Five data analysis tools for understanding your digital marketing campaigns
As a data analyst in a digital marketing agency, it’s essential for me to collect, analyse and report data accurately. This means using tools that are proven to deliver the best insights. Here are some of the tools that I regularly use and recommend:
Tools for data collection
To make accurate decisions you need accurate data. This can come from anywhere, whether that be a spreadsheet you’re using to track the number of office tea rounds you make or a customer database with millions of entries. You’ll already know the obvious marketing data sources such as Google Analytics, Google Keyword Planner, SEMRush etc – so below are some data collection tools that you may not have heard of.
Supermetrics is a life-saver if you want to produce reports in Excel or Google Sheets. You can use APIs to connect to multiple sources, such as Google Analytics, Bing Ads, MailChimp or SEMRush, and your spreadsheet will automatically display the data.
One of its most useful features is the AVOID_SAMPLING option in its Google Analytics “data grabber”. In scenarios where Google Analytics would sample data, Supermetrics try to avoid sampling. In my experience, this incredible data wizardry works nine times out of 10. It’s unclear how it works, but I assume that it splits the request into multiple queries, so it displays actual numbers rather than sampled figures.
2. URL Profiler
URL Profiler is a desktop-based software that allows you to gather bulk-data about URLs. You can collect MOZ metrics, Majestic metrics and social metrics (shares, likes, comments etc) in one place. It’s useful for everything SEO, from link audits to competitor analysis.
A particularly helpful feature is its semantic data capture tool. Using algorithms, it returns information about the content of a URL such as tone and readability.
3. Office of National Statistics (ONS)
Data is great – but free data is even better. If you need UK-specific data, then the ONS is the place to go. Their site offers information on the population that can be very useful. I’ve used the ONS to enrich customer profiling data and understand the population that lives near certain store locations.
Data visualisation and reporting
Report data needs to be digested quickly, so that decisions can made and campaigns move forward. However, as humans, looking at a table of numbers doesn’t allow our brains to compute what is happening (or at least not as quickly or usefully as we need.) This is why data visualisation is an essential part of campaign reporting.
Another important factor of reporting is speed and efficiency. Creating reports on a regular basis can be a time-consuming task, especially if you’re collecting data from multiple sources and updating (what feels like) a million spreadsheets. To speed this process up, there must be automation.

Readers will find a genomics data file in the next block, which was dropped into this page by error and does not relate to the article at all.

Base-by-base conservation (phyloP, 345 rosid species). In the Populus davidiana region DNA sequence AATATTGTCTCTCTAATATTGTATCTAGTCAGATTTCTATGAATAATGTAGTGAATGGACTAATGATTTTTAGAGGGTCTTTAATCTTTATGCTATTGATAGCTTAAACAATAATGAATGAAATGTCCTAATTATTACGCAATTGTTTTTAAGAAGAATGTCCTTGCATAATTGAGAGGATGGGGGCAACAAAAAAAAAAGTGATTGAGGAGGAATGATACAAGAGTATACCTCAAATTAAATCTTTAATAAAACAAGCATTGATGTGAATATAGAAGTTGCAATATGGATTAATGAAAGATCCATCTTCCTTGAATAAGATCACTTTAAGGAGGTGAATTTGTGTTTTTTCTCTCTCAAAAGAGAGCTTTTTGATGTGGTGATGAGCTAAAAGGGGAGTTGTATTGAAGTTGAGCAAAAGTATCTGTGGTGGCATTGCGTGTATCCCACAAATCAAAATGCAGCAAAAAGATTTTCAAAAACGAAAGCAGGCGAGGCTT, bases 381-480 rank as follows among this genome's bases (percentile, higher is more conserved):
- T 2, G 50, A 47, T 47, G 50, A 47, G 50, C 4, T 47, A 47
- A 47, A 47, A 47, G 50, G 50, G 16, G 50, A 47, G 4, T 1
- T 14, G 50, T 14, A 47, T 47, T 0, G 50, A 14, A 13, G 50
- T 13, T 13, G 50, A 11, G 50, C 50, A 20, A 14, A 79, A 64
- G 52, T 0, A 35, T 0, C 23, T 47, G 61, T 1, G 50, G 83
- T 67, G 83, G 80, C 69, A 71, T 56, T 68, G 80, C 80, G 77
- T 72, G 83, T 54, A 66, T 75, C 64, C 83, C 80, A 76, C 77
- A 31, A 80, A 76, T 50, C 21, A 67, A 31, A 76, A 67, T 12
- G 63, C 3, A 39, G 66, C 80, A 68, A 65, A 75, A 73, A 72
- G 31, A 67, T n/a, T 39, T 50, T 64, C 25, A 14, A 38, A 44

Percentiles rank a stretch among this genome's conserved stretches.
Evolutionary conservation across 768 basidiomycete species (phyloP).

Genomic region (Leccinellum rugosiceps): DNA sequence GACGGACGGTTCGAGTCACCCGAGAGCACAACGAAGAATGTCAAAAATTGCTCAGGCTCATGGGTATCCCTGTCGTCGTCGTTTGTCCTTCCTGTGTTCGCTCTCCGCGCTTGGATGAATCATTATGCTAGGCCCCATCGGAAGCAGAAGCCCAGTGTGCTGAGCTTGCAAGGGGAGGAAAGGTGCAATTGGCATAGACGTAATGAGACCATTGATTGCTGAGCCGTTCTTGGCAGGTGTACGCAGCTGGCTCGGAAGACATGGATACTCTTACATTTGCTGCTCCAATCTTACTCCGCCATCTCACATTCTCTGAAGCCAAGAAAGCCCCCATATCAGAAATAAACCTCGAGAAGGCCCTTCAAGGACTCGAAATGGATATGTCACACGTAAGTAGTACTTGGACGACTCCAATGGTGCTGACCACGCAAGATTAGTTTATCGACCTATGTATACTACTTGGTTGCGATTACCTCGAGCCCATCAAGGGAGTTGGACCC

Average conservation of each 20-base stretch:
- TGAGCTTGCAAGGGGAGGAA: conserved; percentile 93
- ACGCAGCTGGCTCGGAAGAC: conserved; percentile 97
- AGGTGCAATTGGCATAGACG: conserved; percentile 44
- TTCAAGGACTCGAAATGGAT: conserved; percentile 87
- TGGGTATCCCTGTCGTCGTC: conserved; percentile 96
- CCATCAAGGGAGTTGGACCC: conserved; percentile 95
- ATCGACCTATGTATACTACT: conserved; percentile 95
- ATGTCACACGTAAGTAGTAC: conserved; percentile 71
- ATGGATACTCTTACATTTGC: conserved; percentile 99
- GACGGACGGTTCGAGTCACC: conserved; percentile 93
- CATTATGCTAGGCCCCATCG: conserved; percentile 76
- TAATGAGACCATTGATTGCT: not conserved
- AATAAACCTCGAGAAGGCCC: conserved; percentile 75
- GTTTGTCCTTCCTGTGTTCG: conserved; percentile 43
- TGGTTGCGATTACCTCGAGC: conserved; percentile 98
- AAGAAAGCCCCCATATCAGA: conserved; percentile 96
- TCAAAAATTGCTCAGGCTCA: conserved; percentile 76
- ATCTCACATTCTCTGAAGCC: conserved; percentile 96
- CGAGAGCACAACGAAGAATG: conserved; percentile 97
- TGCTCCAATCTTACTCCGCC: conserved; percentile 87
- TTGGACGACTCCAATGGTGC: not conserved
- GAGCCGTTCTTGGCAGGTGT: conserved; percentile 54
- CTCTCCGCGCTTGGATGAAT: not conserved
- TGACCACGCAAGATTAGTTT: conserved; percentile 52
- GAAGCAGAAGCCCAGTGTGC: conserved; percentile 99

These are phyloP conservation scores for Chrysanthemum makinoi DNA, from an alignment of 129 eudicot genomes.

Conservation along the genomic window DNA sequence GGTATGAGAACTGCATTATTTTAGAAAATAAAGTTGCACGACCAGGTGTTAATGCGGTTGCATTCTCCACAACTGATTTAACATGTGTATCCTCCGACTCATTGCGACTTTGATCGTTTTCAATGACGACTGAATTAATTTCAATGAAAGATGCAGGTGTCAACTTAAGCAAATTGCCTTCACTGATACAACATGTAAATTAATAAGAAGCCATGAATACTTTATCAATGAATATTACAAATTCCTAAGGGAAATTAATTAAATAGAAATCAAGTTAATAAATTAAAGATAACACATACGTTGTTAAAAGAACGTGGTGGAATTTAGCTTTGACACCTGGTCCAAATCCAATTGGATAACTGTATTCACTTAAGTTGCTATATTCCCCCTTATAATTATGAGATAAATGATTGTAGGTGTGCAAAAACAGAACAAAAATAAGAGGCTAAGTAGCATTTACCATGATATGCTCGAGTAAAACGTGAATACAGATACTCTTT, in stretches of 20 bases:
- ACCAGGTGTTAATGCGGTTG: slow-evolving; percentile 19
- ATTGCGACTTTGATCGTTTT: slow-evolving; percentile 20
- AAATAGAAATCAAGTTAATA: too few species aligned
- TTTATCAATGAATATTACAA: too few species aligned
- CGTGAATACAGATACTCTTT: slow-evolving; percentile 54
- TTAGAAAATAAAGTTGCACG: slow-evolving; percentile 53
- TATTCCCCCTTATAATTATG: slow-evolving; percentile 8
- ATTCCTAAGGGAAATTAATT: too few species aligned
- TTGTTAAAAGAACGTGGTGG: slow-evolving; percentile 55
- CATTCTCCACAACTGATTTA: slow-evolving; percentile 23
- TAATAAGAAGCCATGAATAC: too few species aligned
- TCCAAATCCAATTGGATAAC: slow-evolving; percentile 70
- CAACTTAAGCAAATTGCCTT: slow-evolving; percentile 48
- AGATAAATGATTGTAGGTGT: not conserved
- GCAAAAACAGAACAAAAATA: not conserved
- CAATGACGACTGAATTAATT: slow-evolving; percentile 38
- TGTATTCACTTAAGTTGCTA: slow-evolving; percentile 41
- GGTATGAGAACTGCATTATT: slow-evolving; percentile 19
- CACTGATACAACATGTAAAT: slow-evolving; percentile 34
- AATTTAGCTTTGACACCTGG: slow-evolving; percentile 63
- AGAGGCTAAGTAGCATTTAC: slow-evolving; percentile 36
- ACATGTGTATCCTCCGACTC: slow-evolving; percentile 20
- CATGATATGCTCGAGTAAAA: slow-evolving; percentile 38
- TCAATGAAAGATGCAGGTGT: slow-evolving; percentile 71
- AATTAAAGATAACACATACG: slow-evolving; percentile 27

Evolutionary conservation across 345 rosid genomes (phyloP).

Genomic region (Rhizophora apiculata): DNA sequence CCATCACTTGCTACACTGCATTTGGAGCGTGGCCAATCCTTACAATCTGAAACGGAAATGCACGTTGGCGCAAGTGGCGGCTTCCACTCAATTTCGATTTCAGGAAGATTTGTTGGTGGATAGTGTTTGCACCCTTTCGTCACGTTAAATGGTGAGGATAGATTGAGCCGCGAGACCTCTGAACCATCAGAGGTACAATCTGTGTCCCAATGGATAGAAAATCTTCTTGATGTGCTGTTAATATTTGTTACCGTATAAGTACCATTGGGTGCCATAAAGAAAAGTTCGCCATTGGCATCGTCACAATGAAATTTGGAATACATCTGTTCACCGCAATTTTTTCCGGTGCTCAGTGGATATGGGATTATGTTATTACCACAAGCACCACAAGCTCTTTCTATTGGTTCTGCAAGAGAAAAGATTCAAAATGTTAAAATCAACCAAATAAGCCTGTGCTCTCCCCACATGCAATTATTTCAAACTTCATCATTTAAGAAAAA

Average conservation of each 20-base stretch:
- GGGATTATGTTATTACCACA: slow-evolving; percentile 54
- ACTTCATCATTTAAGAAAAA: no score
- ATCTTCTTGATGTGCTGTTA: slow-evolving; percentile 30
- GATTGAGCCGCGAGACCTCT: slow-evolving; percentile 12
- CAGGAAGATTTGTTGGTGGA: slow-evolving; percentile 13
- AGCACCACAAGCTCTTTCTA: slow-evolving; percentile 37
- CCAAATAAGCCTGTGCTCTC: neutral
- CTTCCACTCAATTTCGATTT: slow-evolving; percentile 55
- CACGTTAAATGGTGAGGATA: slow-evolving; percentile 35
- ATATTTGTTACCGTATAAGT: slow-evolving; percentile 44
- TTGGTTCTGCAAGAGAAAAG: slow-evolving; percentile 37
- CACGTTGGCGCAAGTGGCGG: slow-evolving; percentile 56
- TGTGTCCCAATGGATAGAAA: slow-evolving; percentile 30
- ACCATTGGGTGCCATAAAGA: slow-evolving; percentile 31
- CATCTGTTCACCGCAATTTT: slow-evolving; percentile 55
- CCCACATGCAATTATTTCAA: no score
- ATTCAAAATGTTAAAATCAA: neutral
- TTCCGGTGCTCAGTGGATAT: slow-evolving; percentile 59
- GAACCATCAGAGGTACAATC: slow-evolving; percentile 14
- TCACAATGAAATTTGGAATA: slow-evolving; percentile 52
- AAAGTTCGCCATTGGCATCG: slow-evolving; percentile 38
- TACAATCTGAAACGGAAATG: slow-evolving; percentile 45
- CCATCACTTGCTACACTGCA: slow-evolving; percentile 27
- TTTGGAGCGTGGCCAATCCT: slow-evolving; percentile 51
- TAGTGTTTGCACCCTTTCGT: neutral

A great tool that provides data visualisation and automation is Klipfolio. It’s a Canadian software-as-a-service (SaaS) that provides dashboards to help its users monitor the performance of their marketing campaigns. The cost is lower than you expect, meaning it seriously competes with the likes of Qlik and Tableau.
Klipfolio connects with a vast range of data sources via integrated APIs – and if there isn’t an API for a data source, it’s easy enough to build your own within the platform! It even has a handy feature that allows you to email data as an attachment.
What so many dashboard tools fail at, is having the flexibility to combine data sources to show true marketing performance. Klipfolio not only provides what other dashboards can’t, it also allows for even greater flexibility with its the Excel-like functions within its widget editor.
To top it off, Klipfolio has a great support network and community of fellow developers that will guide you through every step – from building your first widget to improving the efficiency of your calculation performance.
Tools for prediction and deep dive analysis
No marketing team should take another step forward without first understanding what the future they’re stepping into will look like. Forecasting and predicting trends in products and services allows for more accurate decision-making. Of course, you need more than a medium with a crystal ball to understand what the future will look like. You need a data warrior armed with a terabit of analytical fodder and an analytics software package.
If, like me, you’ve previously used expensive enterprise software for modelling, you’ll be surprised to learn that the software I use most often is free. Orange is an open source point-and-click statistical analytics software package. You drag and drop “nodes” into a “workspace” and connect them with data pipelines. Each node can be left with its default parameters, or you can modify them.
There are an abundance of nodes to choose from, including data manipulation and data visualisation. My favourites are the Logistic Regression, Linear Regression and Neural Network nodes. If you’re a keen Python developer, you can even build your own nodes.
Are you still wondering what your company could gain from website data analysis, then click here for our 7-point list.
If you know of any must-use data analysis tools that I haven’t mentioned, let me know in the comments below.